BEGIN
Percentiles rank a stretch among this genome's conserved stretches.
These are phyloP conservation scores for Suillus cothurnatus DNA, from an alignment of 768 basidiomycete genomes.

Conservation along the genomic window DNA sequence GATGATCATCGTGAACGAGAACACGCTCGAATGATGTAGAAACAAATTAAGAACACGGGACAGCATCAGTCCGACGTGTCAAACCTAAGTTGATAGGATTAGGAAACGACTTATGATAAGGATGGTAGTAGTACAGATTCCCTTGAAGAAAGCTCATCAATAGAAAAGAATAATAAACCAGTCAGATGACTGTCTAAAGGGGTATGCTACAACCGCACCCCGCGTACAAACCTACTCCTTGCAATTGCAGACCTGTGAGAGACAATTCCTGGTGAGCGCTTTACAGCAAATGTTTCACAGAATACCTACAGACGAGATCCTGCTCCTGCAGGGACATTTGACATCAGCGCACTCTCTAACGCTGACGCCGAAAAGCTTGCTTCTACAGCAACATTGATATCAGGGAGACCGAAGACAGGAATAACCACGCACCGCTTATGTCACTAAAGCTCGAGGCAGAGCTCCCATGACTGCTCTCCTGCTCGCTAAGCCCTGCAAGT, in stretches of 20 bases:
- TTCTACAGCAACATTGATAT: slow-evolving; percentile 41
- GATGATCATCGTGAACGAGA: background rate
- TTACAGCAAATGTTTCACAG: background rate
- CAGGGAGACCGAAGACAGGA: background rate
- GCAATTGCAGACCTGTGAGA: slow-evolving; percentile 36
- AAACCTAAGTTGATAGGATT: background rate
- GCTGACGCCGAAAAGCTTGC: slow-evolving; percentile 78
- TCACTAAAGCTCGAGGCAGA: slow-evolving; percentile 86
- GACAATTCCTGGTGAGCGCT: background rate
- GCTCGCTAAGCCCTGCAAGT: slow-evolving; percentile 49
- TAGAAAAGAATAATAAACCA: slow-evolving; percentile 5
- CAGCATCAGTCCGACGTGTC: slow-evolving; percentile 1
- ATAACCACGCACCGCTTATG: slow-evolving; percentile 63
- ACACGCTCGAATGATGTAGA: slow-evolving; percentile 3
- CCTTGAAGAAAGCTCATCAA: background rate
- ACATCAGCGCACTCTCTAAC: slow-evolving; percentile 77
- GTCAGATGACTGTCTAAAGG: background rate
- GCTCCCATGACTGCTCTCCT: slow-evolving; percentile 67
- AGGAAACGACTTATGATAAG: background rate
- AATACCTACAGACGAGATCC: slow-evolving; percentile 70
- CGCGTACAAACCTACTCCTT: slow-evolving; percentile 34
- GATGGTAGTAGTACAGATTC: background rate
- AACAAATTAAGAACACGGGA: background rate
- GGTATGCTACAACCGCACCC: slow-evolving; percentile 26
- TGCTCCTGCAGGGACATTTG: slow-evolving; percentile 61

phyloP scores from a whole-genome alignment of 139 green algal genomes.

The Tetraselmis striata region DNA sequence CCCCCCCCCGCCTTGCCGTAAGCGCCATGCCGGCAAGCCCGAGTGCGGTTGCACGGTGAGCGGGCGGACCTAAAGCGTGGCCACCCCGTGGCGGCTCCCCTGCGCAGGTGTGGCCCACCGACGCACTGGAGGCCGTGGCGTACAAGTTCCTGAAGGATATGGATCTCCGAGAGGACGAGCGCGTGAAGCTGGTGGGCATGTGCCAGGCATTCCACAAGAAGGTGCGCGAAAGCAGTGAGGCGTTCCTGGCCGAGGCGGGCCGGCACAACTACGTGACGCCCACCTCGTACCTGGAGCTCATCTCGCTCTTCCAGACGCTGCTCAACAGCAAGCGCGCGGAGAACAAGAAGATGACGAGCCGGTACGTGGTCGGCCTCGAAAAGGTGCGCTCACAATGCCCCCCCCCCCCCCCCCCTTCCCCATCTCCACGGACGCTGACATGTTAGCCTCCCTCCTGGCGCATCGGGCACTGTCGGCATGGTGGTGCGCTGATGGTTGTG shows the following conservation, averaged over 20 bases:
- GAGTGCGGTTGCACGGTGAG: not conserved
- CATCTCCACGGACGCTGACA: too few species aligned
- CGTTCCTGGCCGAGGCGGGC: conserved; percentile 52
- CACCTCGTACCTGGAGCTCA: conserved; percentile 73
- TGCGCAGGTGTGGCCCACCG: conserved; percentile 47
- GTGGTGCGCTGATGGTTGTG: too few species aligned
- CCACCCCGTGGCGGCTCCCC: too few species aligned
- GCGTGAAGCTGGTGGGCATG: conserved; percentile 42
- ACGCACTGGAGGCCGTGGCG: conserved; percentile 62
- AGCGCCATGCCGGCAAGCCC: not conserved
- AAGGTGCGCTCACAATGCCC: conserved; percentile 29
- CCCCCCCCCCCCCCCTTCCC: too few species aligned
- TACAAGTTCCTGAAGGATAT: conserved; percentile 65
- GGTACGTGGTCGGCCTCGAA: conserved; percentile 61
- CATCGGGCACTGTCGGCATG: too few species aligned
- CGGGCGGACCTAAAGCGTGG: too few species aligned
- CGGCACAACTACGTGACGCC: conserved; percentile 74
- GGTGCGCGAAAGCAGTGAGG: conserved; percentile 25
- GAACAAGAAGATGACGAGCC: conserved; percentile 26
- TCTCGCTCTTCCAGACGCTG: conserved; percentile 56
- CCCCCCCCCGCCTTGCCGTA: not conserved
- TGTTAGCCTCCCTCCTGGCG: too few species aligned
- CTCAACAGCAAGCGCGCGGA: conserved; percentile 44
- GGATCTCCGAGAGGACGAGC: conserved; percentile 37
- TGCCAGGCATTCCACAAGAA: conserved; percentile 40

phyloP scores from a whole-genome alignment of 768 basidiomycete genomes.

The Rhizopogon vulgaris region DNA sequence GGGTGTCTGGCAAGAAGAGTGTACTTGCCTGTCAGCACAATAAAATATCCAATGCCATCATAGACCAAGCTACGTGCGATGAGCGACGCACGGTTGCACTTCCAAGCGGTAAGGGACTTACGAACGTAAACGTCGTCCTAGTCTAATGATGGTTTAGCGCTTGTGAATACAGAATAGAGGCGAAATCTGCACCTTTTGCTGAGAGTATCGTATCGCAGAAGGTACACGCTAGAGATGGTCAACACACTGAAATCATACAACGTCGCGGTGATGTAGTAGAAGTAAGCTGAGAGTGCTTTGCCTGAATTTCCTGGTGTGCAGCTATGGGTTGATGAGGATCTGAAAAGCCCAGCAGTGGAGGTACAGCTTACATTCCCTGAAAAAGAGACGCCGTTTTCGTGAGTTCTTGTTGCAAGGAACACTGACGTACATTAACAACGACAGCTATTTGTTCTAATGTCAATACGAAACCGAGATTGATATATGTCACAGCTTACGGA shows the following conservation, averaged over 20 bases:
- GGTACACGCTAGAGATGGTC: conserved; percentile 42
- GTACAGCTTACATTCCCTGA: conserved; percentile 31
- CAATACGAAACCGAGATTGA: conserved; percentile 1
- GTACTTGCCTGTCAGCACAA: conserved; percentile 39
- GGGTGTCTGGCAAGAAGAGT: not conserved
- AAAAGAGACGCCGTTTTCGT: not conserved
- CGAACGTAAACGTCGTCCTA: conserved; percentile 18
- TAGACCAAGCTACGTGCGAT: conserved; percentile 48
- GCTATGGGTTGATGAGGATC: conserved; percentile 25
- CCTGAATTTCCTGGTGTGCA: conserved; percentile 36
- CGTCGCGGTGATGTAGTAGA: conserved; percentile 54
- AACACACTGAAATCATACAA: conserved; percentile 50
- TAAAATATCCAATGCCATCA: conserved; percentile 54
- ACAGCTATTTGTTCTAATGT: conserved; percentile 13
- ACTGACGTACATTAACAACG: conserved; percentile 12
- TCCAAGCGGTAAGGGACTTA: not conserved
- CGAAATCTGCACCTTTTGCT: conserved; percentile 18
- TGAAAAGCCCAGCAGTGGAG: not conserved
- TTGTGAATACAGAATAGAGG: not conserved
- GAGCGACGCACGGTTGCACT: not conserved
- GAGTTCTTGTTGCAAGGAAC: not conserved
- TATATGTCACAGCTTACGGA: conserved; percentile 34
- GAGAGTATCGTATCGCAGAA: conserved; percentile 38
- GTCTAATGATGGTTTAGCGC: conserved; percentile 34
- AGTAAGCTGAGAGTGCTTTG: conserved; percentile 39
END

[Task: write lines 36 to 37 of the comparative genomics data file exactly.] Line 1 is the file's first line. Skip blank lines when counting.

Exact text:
- GTGGTGCGCTGATGGTTGTG: too few species aligned
- CCACCCCGTGGCGGCTCCCC: too few species aligned